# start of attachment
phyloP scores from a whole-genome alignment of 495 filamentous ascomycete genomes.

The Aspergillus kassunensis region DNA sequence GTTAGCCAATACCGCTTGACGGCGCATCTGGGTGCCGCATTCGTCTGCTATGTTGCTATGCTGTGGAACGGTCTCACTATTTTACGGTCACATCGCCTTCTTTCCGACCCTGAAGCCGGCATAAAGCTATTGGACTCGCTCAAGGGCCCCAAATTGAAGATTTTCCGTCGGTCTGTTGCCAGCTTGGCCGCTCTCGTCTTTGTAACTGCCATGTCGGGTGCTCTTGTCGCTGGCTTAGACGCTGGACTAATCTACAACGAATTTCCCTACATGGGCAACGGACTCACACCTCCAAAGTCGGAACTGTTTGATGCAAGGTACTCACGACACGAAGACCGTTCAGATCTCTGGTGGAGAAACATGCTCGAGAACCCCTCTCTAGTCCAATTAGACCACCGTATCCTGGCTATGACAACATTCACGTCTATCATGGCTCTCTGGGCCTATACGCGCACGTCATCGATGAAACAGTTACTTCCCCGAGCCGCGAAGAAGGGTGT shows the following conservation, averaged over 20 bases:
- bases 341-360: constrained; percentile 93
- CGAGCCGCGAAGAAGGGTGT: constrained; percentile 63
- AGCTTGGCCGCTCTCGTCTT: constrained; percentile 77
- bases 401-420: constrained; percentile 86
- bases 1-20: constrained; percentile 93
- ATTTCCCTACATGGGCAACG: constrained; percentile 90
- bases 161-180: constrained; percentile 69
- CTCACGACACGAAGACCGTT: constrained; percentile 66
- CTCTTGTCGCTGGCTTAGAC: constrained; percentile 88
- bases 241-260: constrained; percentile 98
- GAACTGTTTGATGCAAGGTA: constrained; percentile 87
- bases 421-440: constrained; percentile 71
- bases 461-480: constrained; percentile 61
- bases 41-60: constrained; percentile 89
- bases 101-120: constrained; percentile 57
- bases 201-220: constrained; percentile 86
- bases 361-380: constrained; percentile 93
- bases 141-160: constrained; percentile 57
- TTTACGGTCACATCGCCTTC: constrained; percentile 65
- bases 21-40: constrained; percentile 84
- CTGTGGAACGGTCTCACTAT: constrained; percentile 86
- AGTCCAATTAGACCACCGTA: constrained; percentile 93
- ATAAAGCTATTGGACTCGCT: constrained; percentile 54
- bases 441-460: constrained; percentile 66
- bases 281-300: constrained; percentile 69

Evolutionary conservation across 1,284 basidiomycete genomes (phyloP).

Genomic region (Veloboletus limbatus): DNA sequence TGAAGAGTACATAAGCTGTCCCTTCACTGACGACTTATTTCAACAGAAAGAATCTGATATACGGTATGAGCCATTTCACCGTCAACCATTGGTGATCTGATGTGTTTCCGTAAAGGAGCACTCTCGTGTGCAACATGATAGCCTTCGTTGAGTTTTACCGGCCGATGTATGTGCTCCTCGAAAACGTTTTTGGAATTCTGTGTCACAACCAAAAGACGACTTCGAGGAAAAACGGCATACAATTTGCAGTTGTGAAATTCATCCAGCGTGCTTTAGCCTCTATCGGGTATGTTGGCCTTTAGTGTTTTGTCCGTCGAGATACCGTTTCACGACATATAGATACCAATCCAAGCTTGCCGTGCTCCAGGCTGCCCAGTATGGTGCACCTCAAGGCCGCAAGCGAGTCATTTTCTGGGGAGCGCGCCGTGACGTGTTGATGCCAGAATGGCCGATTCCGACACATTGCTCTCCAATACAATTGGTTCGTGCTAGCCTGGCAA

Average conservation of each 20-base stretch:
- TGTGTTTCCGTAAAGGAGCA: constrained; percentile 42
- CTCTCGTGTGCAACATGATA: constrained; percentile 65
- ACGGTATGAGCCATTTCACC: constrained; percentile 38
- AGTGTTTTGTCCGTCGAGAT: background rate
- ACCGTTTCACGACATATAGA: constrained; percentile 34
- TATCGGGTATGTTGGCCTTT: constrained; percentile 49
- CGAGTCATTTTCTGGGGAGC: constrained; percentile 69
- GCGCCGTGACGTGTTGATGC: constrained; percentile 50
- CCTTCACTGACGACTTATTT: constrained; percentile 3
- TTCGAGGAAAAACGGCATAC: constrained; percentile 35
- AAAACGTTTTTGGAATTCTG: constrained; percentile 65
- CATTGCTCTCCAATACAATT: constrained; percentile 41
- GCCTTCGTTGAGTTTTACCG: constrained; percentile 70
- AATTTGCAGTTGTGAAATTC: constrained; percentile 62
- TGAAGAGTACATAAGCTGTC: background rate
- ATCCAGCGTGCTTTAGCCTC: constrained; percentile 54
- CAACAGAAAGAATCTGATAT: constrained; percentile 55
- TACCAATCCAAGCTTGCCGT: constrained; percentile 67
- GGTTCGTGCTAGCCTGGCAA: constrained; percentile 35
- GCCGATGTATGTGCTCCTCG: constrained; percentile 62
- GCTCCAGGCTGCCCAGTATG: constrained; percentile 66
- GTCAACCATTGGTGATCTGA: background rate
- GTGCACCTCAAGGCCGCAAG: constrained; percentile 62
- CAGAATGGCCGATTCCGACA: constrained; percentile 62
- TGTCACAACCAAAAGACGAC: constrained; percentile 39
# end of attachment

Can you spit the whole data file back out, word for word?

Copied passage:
phyloP scores from a whole-genome alignment of 495 filamentous ascomycete genomes.

The Aspergillus kassunensis region DNA sequence GTTAGCCAATACCGCTTGACGGCGCATCTGGGTGCCGCATTCGTCTGCTATGTTGCTATGCTGTGGAACGGTCTCACTATTTTACGGTCACATCGCCTTCTTTCCGACCCTGAAGCCGGCATAAAGCTATTGGACTCGCTCAAGGGCCCCAAATTGAAGATTTTCCGTCGGTCTGTTGCCAGCTTGGCCGCTCTCGTCTTTGTAACTGCCATGTCGGGTGCTCTTGTCGCTGGCTTAGACGCTGGACTAATCTACAACGAATTTCCCTACATGGGCAACGGACTCACACCTCCAAAGTCGGAACTGTTTGATGCAAGGTACTCACGACACGAAGACCGTTCAGATCTCTGGTGGAGAAACATGCTCGAGAACCCCTCTCTAGTCCAATTAGACCACCGTATCCTGGCTATGACAACATTCACGTCTATCATGGCTCTCTGGGCCTATACGCGCACGTCATCGATGAAACAGTTACTTCCCCGAGCCGCGAAGAAGGGTGT shows the following conservation, averaged over 20 bases:
- bases 341-360: constrained; percentile 93
- CGAGCCGCGAAGAAGGGTGT: constrained; percentile 63
- AGCTTGGCCGCTCTCGTCTT: constrained; percentile 77
- bases 401-420: constrained; percentile 86
- bases 1-20: constrained; percentile 93
- ATTTCCCTACATGGGCAACG: constrained; percentile 90
- bases 161-180: constrained; percentile 69
- CTCACGACACGAAGACCGTT: constrained; percentile 66
- CTCTTGTCGCTGGCTTAGAC: constrained; percentile 88
- bases 241-260: constrained; percentile 98
- GAACTGTTTGATGCAAGGTA: constrained; percentile 87
- bases 421-440: constrained; percentile 71
- bases 461-480: constrained; percentile 61
- bases 41-60: constrained; percentile 89
- bases 101-120: constrained; percentile 57
- bases 201-220: constrained; percentile 86
- bases 361-380: constrained; percentile 93
- bases 141-160: constrained; percentile 57
- TTTACGGTCACATCGCCTTC: constrained; percentile 65
- bases 21-40: constrained; percentile 84
- CTGTGGAACGGTCTCACTAT: constrained; percentile 86
- AGTCCAATTAGACCACCGTA: constrained; percentile 93
- ATAAAGCTATTGGACTCGCT: constrained; percentile 54
- bases 441-460: constrained; percentile 66
- bases 281-300: constrained; percentile 69

Evolutionary conservation across 1,284 basidiomycete genomes (phyloP).

Genomic region (Veloboletus limbatus): DNA sequence TGAAGAGTACATAAGCTGTCCCTTCACTGACGACTTATTTCAACAGAAAGAATCTGATATACGGTATGAGCCATTTCACCGTCAACCATTGGTGATCTGATGTGTTTCCGTAAAGGAGCACTCTCGTGTGCAACATGATAGCCTTCGTTGAGTTTTACCGGCCGATGTATGTGCTCCTCGAAAACGTTTTTGGAATTCTGTGTCACAACCAAAAGACGACTTCGAGGAAAAACGGCATACAATTTGCAGTTGTGAAATTCATCCAGCGTGCTTTAGCCTCTATCGGGTATGTTGGCCTTTAGTGTTTTGTCCGTCGAGATACCGTTTCACGACATATAGATACCAATCCAAGCTTGCCGTGCTCCAGGCTGCCCAGTATGGTGCACCTCAAGGCCGCAAGCGAGTCATTTTCTGGGGAGCGCGCCGTGACGTGTTGATGCCAGAATGGCCGATTCCGACACATTGCTCTCCAATACAATTGGTTCGTGCTAGCCTGGCAA

Average conservation of each 20-base stretch:
- TGTGTTTCCGTAAAGGAGCA: constrained; percentile 42
- CTCTCGTGTGCAACATGATA: constrained; percentile 65
- ACGGTATGAGCCATTTCACC: constrained; percentile 38
- AGTGTTTTGTCCGTCGAGAT: background rate
- ACCGTTTCACGACATATAGA: constrained; percentile 34
- TATCGGGTATGTTGGCCTTT: constrained; percentile 49
- CGAGTCATTTTCTGGGGAGC: constrained; percentile 69
- GCGCCGTGACGTGTTGATGC: constrained; percentile 50
- CCTTCACTGACGACTTATTT: constrained; percentile 3
- TTCGAGGAAAAACGGCATAC: constrained; percentile 35
- AAAACGTTTTTGGAATTCTG: constrained; percentile 65
- CATTGCTCTCCAATACAATT: constrained; percentile 41
- GCCTTCGTTGAGTTTTACCG: constrained; percentile 70
- AATTTGCAGTTGTGAAATTC: constrained; percentile 62
- TGAAGAGTACATAAGCTGTC: background rate
- ATCCAGCGTGCTTTAGCCTC: constrained; percentile 54
- CAACAGAAAGAATCTGATAT: constrained; percentile 55
- TACCAATCCAAGCTTGCCGT: constrained; percentile 67
- GGTTCGTGCTAGCCTGGCAA: constrained; percentile 35
- GCCGATGTATGTGCTCCTCG: constrained; percentile 62
- GCTCCAGGCTGCCCAGTATG: constrained; percentile 66
- GTCAACCATTGGTGATCTGA: background rate
- GTGCACCTCAAGGCCGCAAG: constrained; percentile 62
- CAGAATGGCCGATTCCGACA: constrained; percentile 62
- TGTCACAACCAAAAGACGAC: constrained; percentile 39